DYKSTRA : Let’s take a trip into user-friendly science-land, participatory science, citizen science...start off with Phenology, and when you mention Phenology, you have to start with a disclaimer because it’s different than Phrenology, with an “r” in it, that’s the highly-respected science of telling someone’s fortune by reading the bumps on their head.
CURWOOD: And, of course, you have a very smooth scalp, Peter.
DYKSTRA: Well, I appreciate that, Steve, but Phenology, without the “r”, is the study of how plants and wildlife are impacted by climate changes and other habitat changes. There’s a recent study from my alma mater, Boston University, they went out to Walden Pond, and they compared the current plant life there to what Henry David Thoreau saw at Walden 150 years ago. They reported that today, plants bloom, on average, 18 days earlier than they did for Thoreau, and the warmer temperatures we have now are helping to bring in non-native species and crowd out the native species that he saw.
CURWOOD: And this affects almost everything. Consider the huge impacts on moose populations.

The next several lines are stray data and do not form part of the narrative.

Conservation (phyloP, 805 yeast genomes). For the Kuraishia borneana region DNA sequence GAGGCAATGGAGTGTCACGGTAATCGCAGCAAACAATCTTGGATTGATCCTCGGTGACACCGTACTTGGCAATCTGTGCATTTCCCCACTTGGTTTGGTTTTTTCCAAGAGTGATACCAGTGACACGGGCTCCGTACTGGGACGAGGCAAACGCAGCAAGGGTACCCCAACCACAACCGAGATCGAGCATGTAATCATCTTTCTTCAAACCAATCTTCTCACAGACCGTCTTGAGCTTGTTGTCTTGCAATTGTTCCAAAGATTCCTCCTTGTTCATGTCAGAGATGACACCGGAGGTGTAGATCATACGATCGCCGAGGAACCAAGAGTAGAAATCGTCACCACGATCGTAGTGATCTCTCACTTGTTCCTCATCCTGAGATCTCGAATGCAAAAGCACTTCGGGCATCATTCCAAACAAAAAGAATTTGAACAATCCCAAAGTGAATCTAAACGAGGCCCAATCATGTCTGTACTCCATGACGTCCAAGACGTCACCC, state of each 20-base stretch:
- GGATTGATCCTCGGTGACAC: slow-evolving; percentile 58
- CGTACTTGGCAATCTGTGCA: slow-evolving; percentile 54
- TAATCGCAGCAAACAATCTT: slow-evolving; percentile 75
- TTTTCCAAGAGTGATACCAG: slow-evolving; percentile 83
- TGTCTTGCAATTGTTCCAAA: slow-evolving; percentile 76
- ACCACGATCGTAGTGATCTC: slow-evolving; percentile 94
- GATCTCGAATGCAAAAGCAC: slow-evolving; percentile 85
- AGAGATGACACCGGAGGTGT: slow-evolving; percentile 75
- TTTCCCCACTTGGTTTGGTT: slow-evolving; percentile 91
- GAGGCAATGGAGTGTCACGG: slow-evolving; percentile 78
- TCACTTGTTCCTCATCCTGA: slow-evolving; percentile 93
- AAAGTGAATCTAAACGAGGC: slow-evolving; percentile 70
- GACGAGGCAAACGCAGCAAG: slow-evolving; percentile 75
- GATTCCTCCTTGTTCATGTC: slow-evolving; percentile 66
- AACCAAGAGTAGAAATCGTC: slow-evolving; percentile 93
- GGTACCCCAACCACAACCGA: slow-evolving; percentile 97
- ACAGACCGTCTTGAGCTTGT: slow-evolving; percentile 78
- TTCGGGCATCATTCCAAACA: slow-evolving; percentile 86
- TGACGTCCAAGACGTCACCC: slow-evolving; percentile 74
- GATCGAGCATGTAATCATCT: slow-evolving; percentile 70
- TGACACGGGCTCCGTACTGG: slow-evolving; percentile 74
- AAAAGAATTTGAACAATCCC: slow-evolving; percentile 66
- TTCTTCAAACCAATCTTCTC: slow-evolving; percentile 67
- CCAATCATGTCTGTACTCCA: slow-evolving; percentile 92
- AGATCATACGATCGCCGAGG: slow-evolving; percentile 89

DYKSTRA: That’s right, there’s a big problem with moose, from coast to coast, as cold climates get a little warmer. Another example is in Vermont. The maple syrup industry there, the climate is going to be too warm for maple trees over the next few decades. The tree-tappers won’t be able to work there. The trees are actually slowly migrating north in to Canada. And one more example, here in Georgia, armadillos...we never used to see armadillos here around the Atlanta area, they were no farther north than the Gulf Coast of Texas. There’s one study that says as the climate warms, the country may be warm enough to sustain armadillo populations as far north as Washington, DC, and Omaha, Nebraska.
CURWOOD: Yes, and what about things such as fire ants and certain ticks?
DYKSTRA: Well, you've got the non-cuddly species too. It’s not all good news, but phenology is a participatory science, and people can join in, they can collecting data on how soon the flowers bloom in the spring, how soon the leaves turn in the fall, and any new wildlife you’re seeing or old wildlife you don’t see anymore. The USA National Phenology Network website keeps track of this, and listeners can tap in there and report their phenology news.
CURWOOD: And you can get a link to the USA Phenology Network at our website, at LOE.org. And you’ve got another example of citizen science, I understand.
DYKSTRA: Yes, this is a guy who’s been a citizen science hero for a couple of decades, who goes by the name of Doctor Splatt. His real name is Brewster Bartlett, a science teacher at Pinkerton Academy in New Hampshire. He’s the sole proprietor of Dr. Splatt’s roadkill project.